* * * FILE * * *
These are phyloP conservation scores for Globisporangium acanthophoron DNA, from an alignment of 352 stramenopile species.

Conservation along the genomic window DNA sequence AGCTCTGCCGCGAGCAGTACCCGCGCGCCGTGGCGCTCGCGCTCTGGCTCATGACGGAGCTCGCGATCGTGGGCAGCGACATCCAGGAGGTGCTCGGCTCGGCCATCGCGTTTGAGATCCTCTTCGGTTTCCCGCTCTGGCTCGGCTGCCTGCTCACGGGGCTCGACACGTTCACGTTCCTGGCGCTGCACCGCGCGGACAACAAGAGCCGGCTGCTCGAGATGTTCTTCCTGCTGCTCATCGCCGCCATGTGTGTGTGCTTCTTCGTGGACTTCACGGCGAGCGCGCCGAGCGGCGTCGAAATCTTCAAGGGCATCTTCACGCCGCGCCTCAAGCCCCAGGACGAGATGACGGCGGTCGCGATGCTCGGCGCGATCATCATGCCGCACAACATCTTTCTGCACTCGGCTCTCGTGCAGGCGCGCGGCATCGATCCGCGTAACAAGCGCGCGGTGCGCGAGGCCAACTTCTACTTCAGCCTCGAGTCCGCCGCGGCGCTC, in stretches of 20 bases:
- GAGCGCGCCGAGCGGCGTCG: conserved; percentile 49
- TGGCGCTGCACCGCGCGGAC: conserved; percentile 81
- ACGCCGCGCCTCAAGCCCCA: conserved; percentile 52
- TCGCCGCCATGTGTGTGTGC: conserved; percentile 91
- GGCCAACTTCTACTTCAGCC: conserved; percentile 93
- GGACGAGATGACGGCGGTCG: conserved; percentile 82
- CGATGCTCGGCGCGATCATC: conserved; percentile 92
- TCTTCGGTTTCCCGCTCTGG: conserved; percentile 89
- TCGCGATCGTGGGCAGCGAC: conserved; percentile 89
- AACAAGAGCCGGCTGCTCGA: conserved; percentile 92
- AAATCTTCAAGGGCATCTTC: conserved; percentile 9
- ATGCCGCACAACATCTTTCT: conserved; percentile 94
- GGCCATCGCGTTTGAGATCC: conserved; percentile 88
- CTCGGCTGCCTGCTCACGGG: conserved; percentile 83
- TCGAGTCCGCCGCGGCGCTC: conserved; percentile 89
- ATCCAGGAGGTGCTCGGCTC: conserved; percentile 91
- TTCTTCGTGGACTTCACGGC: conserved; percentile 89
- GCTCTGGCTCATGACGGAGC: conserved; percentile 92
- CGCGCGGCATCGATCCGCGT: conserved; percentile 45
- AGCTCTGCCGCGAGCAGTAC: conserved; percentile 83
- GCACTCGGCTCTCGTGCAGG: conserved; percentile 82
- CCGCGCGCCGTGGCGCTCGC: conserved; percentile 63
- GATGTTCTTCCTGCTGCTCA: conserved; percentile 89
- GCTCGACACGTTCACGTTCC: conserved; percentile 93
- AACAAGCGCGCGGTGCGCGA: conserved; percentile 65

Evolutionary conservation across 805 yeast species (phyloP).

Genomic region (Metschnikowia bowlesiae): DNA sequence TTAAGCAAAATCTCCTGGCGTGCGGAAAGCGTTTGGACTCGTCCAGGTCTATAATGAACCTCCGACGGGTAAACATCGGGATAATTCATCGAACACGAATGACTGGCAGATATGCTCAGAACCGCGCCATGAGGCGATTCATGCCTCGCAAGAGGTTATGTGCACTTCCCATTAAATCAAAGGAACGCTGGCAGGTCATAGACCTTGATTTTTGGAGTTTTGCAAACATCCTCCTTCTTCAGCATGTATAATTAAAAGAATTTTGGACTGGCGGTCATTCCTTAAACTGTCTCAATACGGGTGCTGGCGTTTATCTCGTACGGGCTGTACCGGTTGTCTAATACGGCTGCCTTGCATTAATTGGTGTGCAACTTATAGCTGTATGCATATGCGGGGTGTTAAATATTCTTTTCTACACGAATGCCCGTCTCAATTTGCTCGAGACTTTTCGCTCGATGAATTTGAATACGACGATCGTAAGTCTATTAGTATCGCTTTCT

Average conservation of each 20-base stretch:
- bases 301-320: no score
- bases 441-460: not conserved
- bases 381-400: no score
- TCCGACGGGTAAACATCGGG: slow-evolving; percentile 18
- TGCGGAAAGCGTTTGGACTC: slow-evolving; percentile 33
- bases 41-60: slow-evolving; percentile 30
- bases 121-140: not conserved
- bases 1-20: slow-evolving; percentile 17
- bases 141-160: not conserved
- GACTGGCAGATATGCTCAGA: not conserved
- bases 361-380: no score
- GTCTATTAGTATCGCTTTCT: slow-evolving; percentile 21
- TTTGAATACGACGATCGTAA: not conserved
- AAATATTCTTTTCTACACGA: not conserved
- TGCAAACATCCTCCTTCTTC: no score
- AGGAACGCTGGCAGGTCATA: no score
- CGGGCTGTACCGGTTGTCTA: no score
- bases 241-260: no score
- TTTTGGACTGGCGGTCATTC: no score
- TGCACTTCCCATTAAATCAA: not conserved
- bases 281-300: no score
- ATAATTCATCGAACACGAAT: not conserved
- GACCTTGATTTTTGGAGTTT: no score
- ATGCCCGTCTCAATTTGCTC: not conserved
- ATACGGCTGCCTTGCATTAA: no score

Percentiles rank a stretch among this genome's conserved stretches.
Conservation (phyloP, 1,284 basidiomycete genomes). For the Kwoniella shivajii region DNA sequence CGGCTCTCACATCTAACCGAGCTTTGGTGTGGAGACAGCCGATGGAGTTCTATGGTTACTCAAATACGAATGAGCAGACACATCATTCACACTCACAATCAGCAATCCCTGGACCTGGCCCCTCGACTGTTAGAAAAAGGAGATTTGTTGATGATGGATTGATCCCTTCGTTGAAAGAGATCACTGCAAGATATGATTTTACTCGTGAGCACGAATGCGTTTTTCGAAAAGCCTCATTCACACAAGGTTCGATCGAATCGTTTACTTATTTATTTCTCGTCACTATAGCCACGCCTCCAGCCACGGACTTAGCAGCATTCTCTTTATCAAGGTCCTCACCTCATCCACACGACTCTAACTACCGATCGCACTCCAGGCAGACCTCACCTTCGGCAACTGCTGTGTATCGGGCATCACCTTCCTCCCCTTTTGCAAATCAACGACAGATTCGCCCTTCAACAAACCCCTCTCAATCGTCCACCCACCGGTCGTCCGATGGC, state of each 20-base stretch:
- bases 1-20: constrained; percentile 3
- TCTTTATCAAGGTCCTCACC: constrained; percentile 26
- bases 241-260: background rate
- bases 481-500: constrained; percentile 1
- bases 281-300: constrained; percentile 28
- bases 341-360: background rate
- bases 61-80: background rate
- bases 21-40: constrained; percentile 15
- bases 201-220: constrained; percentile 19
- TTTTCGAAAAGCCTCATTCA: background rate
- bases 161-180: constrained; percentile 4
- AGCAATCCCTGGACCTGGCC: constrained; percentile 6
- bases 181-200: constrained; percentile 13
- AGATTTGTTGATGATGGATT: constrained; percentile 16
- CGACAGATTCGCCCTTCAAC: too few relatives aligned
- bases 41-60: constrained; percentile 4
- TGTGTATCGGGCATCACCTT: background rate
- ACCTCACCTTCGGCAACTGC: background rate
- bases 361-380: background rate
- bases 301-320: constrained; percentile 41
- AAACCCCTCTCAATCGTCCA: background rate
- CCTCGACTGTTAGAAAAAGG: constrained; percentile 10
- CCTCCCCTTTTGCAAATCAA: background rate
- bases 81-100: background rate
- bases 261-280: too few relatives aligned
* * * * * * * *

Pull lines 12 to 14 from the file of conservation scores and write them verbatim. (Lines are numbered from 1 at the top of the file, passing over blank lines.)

- AACAAGAGCCGGCTGCTCGA: conserved; percentile 92
- AAATCTTCAAGGGCATCTTC: conserved; percentile 9
- ATGCCGCACAACATCTTTCT: conserved; percentile 94